Digital FM broadcasters can also choose to add additional lower-fidelity channels, and many stations now do. The FCC still requires that the first HD Radio channel for an FM station is a mirror of the analog broadcast.
The reason is that the iPod nano is so tiny that’s there no way to include the first-generation portable chips needed for HD Radio tuning. It’s also unclear whether, beyond the digital aspect of HD Radio, there’s much demand for the feature.
In Seattle and most major metropolitan areas, all major commercial and public radio stations supplement analog with digital; but that’s still just a fraction of the whole.
It’s possible that Apple might choose to put an HD Radio receiver in the iPhone, iPod touch, or iPod classic. Since Microsoft pulled off digital radio in a small form factor, one should expect that Apple could, too.
Dial Tone Deaf — We get at last to the nub of my complaint with the iPod nano. Yes, tagging; yes, pause; whatever. Many folks are and will be far less annoyed by limitations there (and some of those limits could be erased with radio station upgrades and firmware changes).
But what got my goat when I fired up the radio in the iPod nano was how ridiculous it is in 2009 to use an interface that mimics an analog tuner. I don’t need to see the frequencies. I don’t even particularly need to care.
The FCC licenses frequencies and assigns call letters to each broadcast radio station. Most radio stations send out their call letters via the low-speed data embedded in analog signals – Radio Data System or RDS.
The iPod nano (and Zune HD) picks up this data, which can include artist and song information as well as road traffic updates, and displays it. If you tune to a station, the call letters are extracted when you create a preset and used for selection rather than the frequencies.
The experience of tuning on the iPod nano would be fine, if it were a car radio. The scroll wheel is used to move around. Hold down the center button to get a menu that lets you add the station to favorites. Press Menu to get a menu that lets you bring up the favorites menu. Press rewind or fast forward to jump to the next station; hold down either button to scan up or down the dial.
My gripe? There are discrete radio markets around the country. Apple could scan through a subset of frequencies to pick up active signals and station call letters, and then use a stored database likely of no more than 50 KB (yes, 50 kilobytes) that associated stations in all U.S. markets. (This would work in most other countries, too, for analog radio.)
With as few as one or two radio stations and call letters, the iPod nano could offer – if the stations were other than what was stored – to load the radio with the local station map. You could customize that (removing stations you don’t listen to). And when you took your iPod nano to a different city, the iPod nano could recognize that and say something like, “It looks like you’re in Raleigh, North Carolina. Should I load the Raleigh station list?” The station’s format (country, classics, news, public radio) could be noted, too.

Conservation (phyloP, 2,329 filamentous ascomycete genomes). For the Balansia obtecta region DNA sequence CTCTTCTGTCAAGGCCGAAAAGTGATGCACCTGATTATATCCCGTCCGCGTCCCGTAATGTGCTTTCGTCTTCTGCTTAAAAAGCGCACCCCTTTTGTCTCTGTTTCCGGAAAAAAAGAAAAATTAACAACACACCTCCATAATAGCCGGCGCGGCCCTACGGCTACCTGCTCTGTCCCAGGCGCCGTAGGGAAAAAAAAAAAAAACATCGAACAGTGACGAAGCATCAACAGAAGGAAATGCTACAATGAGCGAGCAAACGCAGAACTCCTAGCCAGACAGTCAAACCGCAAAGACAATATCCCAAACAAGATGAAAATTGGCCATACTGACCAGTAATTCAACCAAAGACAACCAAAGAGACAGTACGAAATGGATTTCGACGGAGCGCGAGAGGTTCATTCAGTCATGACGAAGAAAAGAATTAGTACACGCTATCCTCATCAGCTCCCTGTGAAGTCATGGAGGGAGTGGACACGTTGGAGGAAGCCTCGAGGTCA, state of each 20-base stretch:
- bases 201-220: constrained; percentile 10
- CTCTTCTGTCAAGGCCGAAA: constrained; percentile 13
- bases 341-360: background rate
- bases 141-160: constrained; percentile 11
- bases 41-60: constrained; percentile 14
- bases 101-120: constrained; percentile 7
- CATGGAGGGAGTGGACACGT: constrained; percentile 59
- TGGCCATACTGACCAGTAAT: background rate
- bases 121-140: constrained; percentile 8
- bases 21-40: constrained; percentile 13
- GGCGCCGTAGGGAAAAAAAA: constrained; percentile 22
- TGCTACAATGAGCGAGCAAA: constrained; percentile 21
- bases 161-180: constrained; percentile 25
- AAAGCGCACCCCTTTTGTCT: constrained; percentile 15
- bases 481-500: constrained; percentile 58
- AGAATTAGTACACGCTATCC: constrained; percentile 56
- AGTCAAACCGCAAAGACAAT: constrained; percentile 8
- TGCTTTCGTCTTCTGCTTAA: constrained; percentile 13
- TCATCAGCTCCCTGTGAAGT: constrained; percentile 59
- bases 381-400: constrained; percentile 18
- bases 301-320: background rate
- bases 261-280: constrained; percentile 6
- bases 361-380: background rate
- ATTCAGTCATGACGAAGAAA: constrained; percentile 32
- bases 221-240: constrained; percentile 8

I could go one step further, and suggest that with the market known, other data could be loaded – schedule information for tuning, if not recording – although that would require constant updates and a lot more tweakiness on Apple’s part. That information is commercially available, however, and Apple could relicense and shoot the small amount of data to an iPod nano updating it every few days during syncs.
An advanced menu option or a button held down could bring up a tuner for low-power stations or repeaters, common in rural areas. This would also work for gym workout room tuning.
This is just one approach to how this could work, and I don’t claim to be as smart about interface design as the folks at Apple clearly are. But I simply ask: who cares about the cycles per second at which a station is exciting atoms in its tower? Aren’t we really interested in the station name (if we know it) or the format (if we don’t)?
Tune In, Tune Out — For another company, these would be either minor cavils, or laughable complaints, far beyond the infrastructure and software capabilities of the firm. Apple, however, appears to be able to build a phone that can integrate GPS-style data from multiple sources, make it available via an API; or, in an off afternoon, embed a video camera into a pack of gum. (I don’t like the iPod nano’s video quality, but it’s still remarkable for its size.)
For Apple to add any feature, it needs to be best in class, and a rethought-out way to carry out a process we’ve become so used to, we forget how much time we waste. Radio storage and tuning needs another trip to the whiteboard at Apple.